The fund will be managed by a committee with expertise in church growth and business ventures; and is being launched on Pentecost Sunday (20 May). Pentecost is traditionally regarded as the Church’s birthday, when Christians focus on sharing their faith and growth. This year, as in 2016 and 2017, it will come at the end of Thy Kingdom Come – a 10-day global wave of prayer focused on the church’s evangelism and witness.
“We are putting our money where our mouth is,” the Archbishop of Wales John Davies said. “We have long talked about growing the church and now we want to invest in projects across the country to enable that to happen. It is a radical answer to the decline we are experiencing in many places, and £10 million is a transforming amount.
Brothers and Sisters in Christ,
We are warned repeatedly in the Scriptures (Psalm 131:1, Romans 11:33-36, etc.) that there are many things our infinite and perfect God is doing that are beyond our comprehension and understanding, yet He is working all things together for our good (Romans 8:28). From time to time by the power of the Holy Spirit, God shows us what I call Kingdom convergence — the ability to glimpse His guiding hand in the midst of things that might not initially be seen as connected. Allow me to give three examples in the life of St. Helena’s today.
- “Why the Battle?” Series — Through this teaching series at the Rector’s Forum and the availability of these resources online, many of us are gaining a greater understanding of how important this Gospel struggle is to the greater call of discipleship. We are truly dealing with different worldviews and seeing the necessity of being sharpened in our ability to speak persuasively for our position.
- Recent TEC Court Filings — Imagine how important it is for us to be united in this stand for the Gospel when we got word yesterday that TEC has asked the State District Court to begin to distribute the properties of the diocese and the parishes to TEC based on their winner-take-all strategy (read the motion HERE). Never mind the fact that the US Supreme Court is still considering our petition for writ of certiorari, this is a tactic that is designed to deflect our attention and begin to strike doubt in the hearts of our church members. This is why it is so important that we stay focused on our Vision.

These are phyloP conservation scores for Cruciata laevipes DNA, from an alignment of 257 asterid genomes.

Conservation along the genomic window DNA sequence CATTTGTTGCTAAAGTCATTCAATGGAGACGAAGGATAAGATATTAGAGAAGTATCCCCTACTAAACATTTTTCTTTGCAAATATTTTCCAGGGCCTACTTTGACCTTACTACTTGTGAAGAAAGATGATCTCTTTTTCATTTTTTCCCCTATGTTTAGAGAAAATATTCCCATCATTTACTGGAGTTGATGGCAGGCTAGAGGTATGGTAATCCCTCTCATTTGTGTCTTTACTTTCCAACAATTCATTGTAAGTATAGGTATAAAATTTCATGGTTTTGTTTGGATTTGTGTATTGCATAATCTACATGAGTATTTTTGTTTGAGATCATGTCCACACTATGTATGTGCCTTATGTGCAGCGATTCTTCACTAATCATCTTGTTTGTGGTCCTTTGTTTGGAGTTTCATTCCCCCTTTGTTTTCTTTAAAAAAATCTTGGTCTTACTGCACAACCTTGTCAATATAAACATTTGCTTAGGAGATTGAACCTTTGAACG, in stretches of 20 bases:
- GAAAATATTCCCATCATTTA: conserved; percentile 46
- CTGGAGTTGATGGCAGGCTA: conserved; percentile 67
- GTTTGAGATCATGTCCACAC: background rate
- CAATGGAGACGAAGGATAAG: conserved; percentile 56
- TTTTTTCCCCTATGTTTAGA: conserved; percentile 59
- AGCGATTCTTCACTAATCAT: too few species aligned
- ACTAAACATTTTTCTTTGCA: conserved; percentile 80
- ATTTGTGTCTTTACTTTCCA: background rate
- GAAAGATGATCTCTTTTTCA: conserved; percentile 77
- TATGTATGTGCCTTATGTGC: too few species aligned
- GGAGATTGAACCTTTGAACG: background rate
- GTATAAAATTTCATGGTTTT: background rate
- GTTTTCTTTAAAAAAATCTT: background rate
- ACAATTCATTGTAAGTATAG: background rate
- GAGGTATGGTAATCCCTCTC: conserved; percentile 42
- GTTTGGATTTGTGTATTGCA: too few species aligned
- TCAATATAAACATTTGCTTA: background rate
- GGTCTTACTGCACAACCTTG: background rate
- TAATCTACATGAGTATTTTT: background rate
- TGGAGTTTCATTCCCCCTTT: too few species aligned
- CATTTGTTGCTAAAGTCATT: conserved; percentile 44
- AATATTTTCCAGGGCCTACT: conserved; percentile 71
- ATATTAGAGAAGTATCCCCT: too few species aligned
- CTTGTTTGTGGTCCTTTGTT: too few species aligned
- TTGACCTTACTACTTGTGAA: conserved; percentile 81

- Fripp Island Summer Services — Kingdom convergence is so visible here because we are moving out with raising up worshipping communities this summer at Fripp Island. This is not a time to shrink back, but a time to be bold. My encouragement is that God has raised up this outreach through the members who live on Fripp, and we as a Body are being drawn into this fine prayer and planning through the work of servant leaders. The long and the short of it is that St. Helena’s will offer a beach service at 9 am on Fripp Island in front of the beach club beginning Sunday, May 27, and going through July 8. This is an outreach service designed to sow the seeds of the Gospel to the numerous weekly visitors to the island. Kingdom come!
All three of these things and many others are going on in the life of St. Helena’s. We are being guided by the Holy Spirit and our Vision to stand firm and continue to be focused on the least, the last, and the lost. I hope you see the Kingdom convergence that I do. Indeed, “God is working His purposes out …”
–(The Rev.) Shay Gaillard
Rector of Saint Helenas, Beaufort, writes his Parish https://t.co/157w0AFuDi 'Imagine how important it is for us to be unitd in this stand 4 the Gospel when we got word..that the new TEC diocese has askd the State District Court 2 begin 2 distribute the properties' #southcarolina pic.twitter.com/juN6i752zh
— Kendall Harmon (@KendallHarmon6) May 13, 2018
The problem – the legacy of this Decade, in effect – can be simply expressed. The Church of England – or at least its hierarchy – is stuck in broadcast mode. Like the proverbial Englishman abroad, they cannot make themselves understood in a world that increasingly finds the Church incomprehensible, especially in spheres such as sexuality, gender, equality, safeguarding, the